Post by Joe
Fri Sep 29, 2006 6:03 pm

tempusmaster wrote:Something like this MANOI AT01 article? The extended version article runs 5 full pages and is scheduled for the next issue.

Yeah — though personally, I'm more interested in home-built robots than commercial ones. I generally assume that commercial robots use all sorts of fancy tooling & special parts that I won't be able to get, and that home-built robots are more likely to use parts and techniques I could conceivable use as well.

Best,
- Joe
tempusmaster wrote:Something like this MANOI AT01 article? The extended version article runs 5 full pages and is scheduled for the next issue.

Yeah — though personally, I'm more interested in home-built robots than commercial ones. I generally assume that commercial robots use all sorts of fancy tooling & special parts that I won't be able to get, and that home-built robots are more likely to use parts and techniques I could conceivable use as well.

Best,
- Joe
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Post by bauermech » Fri Sep 29, 2006 9:19 pm

Post by bauermech
Fri Sep 29, 2006 9:19 pm

He must use a LiPo Batt and carbon fiber to keep Omnizero so light. That seems to be his only weakness in the wrestling matches...


I think he's using Ni-MH's in his chest. It threw me off to see him up close. OmniZero was much larger than I expected.

I'm more interested in home-built robots than commercial ones.


I am too, but a kit is a good way to get you started with a microcontroller and a pile of servos. I've found it's usually cheaper to by a kit than all the important parts seperately. The rest is just extra, but I can eventially find a use for it.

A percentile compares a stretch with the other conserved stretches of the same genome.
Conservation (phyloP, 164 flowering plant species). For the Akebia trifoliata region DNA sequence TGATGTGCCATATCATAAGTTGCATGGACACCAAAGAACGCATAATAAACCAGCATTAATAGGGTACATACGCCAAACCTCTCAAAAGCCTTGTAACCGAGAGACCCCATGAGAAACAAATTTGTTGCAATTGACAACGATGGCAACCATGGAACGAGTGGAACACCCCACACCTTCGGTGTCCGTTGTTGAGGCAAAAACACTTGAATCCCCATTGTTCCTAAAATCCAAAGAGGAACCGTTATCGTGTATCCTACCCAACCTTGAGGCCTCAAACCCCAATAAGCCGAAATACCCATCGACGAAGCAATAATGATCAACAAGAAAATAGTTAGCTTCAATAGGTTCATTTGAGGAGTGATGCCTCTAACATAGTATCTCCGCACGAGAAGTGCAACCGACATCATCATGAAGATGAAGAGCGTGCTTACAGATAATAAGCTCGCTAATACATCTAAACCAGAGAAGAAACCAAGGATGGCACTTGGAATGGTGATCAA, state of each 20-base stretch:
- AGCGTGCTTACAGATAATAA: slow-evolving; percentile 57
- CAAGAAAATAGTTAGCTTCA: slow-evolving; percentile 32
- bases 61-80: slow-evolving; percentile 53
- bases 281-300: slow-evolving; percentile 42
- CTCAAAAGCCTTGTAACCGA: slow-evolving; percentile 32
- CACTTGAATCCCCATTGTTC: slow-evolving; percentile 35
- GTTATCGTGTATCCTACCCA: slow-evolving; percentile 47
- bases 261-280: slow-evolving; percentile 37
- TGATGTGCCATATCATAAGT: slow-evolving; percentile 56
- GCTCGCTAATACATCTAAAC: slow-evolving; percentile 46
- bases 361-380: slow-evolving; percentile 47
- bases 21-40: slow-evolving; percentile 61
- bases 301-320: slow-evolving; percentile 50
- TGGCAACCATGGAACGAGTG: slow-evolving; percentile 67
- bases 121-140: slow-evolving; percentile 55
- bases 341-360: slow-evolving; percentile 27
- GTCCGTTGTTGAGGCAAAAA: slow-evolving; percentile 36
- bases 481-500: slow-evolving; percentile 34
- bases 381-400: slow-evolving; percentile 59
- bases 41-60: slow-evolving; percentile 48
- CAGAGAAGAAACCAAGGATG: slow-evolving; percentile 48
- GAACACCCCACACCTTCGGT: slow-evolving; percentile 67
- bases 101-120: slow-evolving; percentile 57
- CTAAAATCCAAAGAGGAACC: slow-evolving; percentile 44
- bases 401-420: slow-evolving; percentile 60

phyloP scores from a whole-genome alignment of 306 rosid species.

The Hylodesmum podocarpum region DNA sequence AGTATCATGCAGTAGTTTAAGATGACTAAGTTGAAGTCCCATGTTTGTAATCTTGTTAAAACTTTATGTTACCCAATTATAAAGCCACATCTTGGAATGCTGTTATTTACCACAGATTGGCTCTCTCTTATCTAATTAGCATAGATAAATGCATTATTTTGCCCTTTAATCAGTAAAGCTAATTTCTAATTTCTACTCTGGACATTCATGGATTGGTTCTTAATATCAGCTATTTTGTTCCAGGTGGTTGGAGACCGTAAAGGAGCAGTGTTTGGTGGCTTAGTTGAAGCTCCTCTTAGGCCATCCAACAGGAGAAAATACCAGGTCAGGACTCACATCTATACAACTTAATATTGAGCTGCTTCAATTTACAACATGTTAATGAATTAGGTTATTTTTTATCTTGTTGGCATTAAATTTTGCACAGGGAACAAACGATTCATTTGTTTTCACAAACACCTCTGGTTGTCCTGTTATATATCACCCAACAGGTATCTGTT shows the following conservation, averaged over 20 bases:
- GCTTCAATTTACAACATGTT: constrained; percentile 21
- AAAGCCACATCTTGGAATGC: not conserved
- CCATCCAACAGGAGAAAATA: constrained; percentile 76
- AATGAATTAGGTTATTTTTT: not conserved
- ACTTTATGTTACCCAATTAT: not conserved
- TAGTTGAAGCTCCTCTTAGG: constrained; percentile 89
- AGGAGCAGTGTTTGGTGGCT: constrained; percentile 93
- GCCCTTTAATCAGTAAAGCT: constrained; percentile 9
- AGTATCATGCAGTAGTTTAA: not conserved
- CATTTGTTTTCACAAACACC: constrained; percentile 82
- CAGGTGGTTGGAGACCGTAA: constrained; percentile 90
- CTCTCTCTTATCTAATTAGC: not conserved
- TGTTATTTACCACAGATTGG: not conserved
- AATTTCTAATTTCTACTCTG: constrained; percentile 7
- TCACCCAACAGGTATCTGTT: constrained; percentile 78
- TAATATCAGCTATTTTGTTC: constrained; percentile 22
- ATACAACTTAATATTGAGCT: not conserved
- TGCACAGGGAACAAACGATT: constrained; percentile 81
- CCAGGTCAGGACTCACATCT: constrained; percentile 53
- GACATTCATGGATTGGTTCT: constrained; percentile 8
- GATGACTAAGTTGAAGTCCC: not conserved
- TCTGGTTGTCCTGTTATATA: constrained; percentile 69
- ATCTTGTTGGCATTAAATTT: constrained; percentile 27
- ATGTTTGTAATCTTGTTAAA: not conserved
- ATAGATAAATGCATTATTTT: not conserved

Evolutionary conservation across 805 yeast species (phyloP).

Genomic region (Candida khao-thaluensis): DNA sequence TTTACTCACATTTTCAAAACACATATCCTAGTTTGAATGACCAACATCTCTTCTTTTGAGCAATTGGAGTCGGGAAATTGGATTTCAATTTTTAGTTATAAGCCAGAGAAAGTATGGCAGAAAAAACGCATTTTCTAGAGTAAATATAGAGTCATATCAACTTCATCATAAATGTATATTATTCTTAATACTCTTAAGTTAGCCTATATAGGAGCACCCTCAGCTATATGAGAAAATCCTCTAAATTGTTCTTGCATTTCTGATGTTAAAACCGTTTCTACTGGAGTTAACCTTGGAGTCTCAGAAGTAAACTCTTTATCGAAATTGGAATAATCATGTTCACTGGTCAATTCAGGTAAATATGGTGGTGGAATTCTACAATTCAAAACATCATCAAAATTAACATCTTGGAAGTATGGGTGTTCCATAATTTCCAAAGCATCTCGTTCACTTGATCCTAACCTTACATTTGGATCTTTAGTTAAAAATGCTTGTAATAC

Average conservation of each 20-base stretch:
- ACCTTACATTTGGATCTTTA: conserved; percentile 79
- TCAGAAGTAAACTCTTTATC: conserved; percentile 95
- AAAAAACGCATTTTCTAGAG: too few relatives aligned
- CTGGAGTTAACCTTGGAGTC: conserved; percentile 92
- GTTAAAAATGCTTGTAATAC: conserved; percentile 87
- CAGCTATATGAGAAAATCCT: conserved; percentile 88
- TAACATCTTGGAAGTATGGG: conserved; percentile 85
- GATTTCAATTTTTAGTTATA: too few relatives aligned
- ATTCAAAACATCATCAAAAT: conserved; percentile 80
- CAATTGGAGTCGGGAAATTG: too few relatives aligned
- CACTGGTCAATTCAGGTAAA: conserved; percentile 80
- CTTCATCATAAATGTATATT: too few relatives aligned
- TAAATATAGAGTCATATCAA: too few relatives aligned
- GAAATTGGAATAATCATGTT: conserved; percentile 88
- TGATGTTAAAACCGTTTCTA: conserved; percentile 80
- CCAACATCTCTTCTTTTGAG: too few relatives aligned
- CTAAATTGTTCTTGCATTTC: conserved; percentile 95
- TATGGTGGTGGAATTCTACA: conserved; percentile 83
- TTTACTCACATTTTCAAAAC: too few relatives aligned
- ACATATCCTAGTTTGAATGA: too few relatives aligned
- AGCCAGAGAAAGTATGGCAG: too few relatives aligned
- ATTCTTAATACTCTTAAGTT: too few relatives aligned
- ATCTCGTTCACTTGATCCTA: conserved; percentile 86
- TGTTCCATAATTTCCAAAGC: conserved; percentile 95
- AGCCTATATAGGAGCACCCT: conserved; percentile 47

I cannot resist... the MANOI AT01 will probably be the next bot I buy. I'm so jelous you already get to "play" w/ one Lem :D
He must use a LiPo Batt and carbon fiber to keep Omnizero so light. That seems to be his only weakness in the wrestling matches...


I think he's using Ni-MH's in his chest. It threw me off to see him up close. OmniZero was much larger than I expected.

I'm more interested in home-built robots than commercial ones.


I am too, but a kit is a good way to get you started with a microcontroller and a pile of servos. I've found it's usually cheaper to by a kit than all the important parts seperately. The rest is just extra, but I can eventially find a use for it.

I cannot resist... the MANOI AT01 will probably be the next bot I buy. I'm so jelous you already get to "play" w/ one Lem :D
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Post by tempusmaster » Sat Sep 30, 2006 4:16 pm

Post by tempusmaster
Sat Sep 30, 2006 4:16 pm

bauermech wrote:
He must use a LiPo Batt and carbon fiber to keep Omnizero so light. That seems to be his only weakness in the wrestling matches...